On the other hand, just like LINQ-to-SQL, which has formally integrated querying as a first-class citizen into .NET languages, jOOQ allows for heavy type-checking and syntax-checking, when writing SQL statements in Java.

In SQL, you can typesafely write things like:

SELECT * FROM t WHERE (t.a, t.b) = (1, 2)
SELECT * FROM t WHERE (t.a, t.b) OVERLAPS (date1, date2)
SELECT * FROM t WHERE (t.a, t.b) IN (SELECT x, y FROM t2)
UPDATE t SET (a, b) = (SELECT x, y FROM t2 WHERE ...)
INSERT INTO t (a, b) VALUES (1, 2)

In jOOQ 3.0, you can (also typesafely!) write

select().from(t).where(row(t.a, t.b).eq(1, 2));
// Type-check here: ----------------->  ^^^^
 
select().from(t).where(row(t.a, t.b).overlaps(date1, date2));
// Type-check here: ------------------------> ^^^^^^^^^^^^
 
select().from(t).where(row(t.a, t.b).in(select(t2.x, t2.y).from(t2)));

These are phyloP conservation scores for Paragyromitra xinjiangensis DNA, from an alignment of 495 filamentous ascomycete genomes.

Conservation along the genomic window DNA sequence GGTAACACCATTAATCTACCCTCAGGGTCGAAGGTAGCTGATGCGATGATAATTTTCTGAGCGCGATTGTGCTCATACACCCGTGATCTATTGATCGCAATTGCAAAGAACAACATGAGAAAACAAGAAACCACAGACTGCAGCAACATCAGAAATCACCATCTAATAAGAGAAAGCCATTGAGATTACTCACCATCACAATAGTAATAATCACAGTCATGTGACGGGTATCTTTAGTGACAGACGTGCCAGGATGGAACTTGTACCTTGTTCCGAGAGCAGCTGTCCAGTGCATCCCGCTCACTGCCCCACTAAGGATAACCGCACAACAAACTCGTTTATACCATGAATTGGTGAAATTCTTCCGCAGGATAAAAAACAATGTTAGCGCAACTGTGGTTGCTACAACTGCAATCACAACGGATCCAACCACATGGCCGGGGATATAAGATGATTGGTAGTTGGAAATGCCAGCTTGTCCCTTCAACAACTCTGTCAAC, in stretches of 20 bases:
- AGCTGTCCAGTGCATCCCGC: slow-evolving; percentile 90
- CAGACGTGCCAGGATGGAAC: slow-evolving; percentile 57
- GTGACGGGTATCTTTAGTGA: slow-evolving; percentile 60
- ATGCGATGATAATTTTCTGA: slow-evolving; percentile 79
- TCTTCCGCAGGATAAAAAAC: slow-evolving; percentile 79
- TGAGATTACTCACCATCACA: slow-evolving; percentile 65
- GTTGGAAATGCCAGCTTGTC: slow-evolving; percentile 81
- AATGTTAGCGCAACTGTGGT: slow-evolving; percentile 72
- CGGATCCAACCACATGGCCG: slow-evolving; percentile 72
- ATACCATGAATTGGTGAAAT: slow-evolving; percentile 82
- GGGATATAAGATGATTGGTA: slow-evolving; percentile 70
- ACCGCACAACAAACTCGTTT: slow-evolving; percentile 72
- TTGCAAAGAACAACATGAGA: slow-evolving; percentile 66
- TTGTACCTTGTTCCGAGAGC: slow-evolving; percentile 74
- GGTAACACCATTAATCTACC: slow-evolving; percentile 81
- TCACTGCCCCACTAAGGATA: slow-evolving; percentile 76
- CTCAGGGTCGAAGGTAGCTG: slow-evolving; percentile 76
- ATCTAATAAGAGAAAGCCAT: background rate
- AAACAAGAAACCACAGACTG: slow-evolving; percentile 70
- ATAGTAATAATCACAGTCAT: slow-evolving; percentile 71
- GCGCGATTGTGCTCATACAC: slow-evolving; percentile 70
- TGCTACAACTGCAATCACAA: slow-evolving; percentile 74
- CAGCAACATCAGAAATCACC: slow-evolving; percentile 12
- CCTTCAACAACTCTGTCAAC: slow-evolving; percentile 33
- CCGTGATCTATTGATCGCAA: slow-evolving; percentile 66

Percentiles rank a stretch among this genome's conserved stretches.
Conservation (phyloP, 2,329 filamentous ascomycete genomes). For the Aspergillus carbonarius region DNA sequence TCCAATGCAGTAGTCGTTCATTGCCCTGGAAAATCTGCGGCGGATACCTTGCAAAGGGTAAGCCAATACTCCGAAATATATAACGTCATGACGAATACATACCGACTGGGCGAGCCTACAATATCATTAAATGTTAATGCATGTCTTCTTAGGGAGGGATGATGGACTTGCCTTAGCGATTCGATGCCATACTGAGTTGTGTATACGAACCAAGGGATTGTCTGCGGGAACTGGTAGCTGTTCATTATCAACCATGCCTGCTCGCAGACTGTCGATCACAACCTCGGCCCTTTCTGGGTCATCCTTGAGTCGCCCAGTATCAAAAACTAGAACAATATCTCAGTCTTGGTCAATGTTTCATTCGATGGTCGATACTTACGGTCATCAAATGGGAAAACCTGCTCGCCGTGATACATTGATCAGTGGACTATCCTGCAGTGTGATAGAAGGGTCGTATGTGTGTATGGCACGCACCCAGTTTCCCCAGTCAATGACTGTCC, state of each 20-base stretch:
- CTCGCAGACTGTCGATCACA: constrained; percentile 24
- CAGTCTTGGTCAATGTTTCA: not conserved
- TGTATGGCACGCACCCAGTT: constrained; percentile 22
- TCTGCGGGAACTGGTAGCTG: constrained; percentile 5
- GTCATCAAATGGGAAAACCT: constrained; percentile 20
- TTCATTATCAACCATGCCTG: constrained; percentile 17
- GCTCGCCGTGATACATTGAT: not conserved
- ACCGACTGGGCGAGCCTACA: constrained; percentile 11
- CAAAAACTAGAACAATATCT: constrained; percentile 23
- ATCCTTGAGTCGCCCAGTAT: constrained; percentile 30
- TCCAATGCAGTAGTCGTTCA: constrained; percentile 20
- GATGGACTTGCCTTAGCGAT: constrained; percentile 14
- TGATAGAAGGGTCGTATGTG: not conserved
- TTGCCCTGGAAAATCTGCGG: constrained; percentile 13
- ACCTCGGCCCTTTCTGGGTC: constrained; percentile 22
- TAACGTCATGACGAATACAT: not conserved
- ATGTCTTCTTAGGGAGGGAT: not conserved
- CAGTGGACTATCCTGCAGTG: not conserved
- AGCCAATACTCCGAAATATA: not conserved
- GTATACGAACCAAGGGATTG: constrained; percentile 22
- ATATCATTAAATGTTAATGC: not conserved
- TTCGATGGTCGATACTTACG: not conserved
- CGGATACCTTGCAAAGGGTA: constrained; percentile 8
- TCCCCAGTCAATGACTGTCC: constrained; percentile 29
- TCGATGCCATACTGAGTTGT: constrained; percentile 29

// Type-check here: -------------------------> ^^^^^^^^^^
 
update(t).set(row(t.a, t.b), select(t2.x, t2.y).where(...));
// Type-check here: --------------> ^^^^^^^^^^

insertInto(t, t.a, t.b).values(1, 2);
// Type-check here: ---------> ^^^^

This also applies for existing API, which doesn’t involve row value expressions:

select().from(t).where(t.a.eq(select(t2.x).from(t2));
// Type-check here: ---------------> ^^^^
 
select().from(t).where(t.a.eq(any(select(t2.x).from(t2)));
// Type-check here: -------------------> ^^^^
 
select().from(t).where(t.a.in(select(t2.x).from(t2));
// Type-check here: ---------------> ^^^^

select(t1.a, t1.b).from(t1).union(select(t2.a, t2.b).from(t2));
// Type-check here: -------------------> ^^^^^^^^^^

jOOQ is not SQL, but unlike other attempts of introducing SQL as an internal domain-specific language into host languages like Java, Scala, C#, jOOQ looks very much like SQL thanks to its unique fluent API technique, which informally follows an underlying BNF notation.